Saturday, March 14, 2009

Obama says he's closing a loophole to make beef safer; also, a push for voluntary origin labeling

President Obama said in his weekly address today that as part of a broader effort for food safety, "Our Agriculture Department is closing a loophole in the system to ensure that diseased cows don’t find their way into the food supply." Obama didn't explain, but the department issued a press release saying that it was banning the slaughter of "downer" cattle, those that cannot stand on their own. The rule, which was held up during the last days of the Bush administration, follows the largest meat recall in U.S. history, prompted by Humane Society of the United States videos showing abuse of downer cattle at a slaughterhouse.

"Most disabled cattle were banned from the U.S. food supply in January 2004 after the discovery of the first U.S. case of bovine spongiform encephalopathy, which has been linked to downer cattle," reports Dan Eggen of The Washington Post. "But the Bush administration allowed exceptions and did not follow through on promises to plug the loophole last year after the uproar over the beef recall." For the USDA release, click here.

Before the release was issued, Obama's line seemed related to a story this week on BNet Food, by Christina Salerno. Using the same terminology as Obama, she wrote, "The Obama administration is working to close what it considers a loophole in food labeling rules to give consumers a better idea of where their food comes from. New labeling regulations were originally announced under Bush, but the former president’s version didn’t require meat companies to name an animal’s production location." The regulations take effect Monday.

Salerno didn't use the term, but she was referring to the Country Of Origin Labeling program in the 2008 Farm Bill. Agriculture Secretary Tom Vilsack told industry representatives last month that he would allow the Bush regulations to go forward, to prevent delay, but said he was "concerned about the regulation's treatment of product from multiple countries, exemptions provided to processed food, and time allowances ... for labeling ground meat." Critics of the rule have said it allows packers to label ground meat as coming from multiple countries. Vilsack asked that processors voluntarily specify on labels where animals were born, raised and slaughtered; and limit to 10 days instead of 60 the time a country label can be used on ground meat after there is no longer meat from that country in the processor's inventory.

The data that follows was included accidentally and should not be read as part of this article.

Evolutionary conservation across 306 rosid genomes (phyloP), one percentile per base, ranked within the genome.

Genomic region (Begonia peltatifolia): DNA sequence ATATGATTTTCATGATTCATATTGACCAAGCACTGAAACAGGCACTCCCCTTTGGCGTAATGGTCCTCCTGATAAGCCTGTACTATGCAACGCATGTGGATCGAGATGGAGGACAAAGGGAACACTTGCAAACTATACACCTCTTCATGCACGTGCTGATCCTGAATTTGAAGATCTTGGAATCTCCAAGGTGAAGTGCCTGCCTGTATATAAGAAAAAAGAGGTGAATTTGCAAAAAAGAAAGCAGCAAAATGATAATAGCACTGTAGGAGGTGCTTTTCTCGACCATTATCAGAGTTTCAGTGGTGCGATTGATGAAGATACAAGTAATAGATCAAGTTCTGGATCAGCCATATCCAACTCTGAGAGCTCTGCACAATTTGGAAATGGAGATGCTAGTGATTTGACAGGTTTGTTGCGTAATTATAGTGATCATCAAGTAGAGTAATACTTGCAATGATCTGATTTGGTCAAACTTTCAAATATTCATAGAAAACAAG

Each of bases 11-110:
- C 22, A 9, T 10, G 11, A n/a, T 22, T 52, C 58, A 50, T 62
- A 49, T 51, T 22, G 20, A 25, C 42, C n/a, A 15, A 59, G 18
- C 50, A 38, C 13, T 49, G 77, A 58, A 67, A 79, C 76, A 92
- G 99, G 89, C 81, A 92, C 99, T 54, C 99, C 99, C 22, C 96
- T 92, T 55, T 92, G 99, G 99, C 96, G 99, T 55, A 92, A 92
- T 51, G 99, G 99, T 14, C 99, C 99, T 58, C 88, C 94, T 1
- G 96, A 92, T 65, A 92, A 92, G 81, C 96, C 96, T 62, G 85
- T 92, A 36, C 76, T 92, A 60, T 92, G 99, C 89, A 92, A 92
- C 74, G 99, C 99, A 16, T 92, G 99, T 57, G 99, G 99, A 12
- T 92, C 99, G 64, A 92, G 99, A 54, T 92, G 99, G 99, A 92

Perhaps most importantly, Vilsack said the department "would be closely reviewing [processors'] performance in relation to these suggestions for voluntary action. Depending on this performance, I will carefully consider whether modifications to the rule will be necessary to meet the intent of Congress." In other words, do more now or risk being forced to do it later. To read Vilsack's letter, click here. The rules apply to "muscle cuts, ground beef (including veal), pork, lamb, goat, and chicken," Salerno notes, as well as "wild and farm-raised fish and shellfish, as well other commodities like fruits and vegetables."

We first reported the administration's action Feb. 24. For the underlying story, by Lisa Keefe of MeatingPlace, click here. For a report from the Institute of Food Technologists, with links to other coverage, click here.

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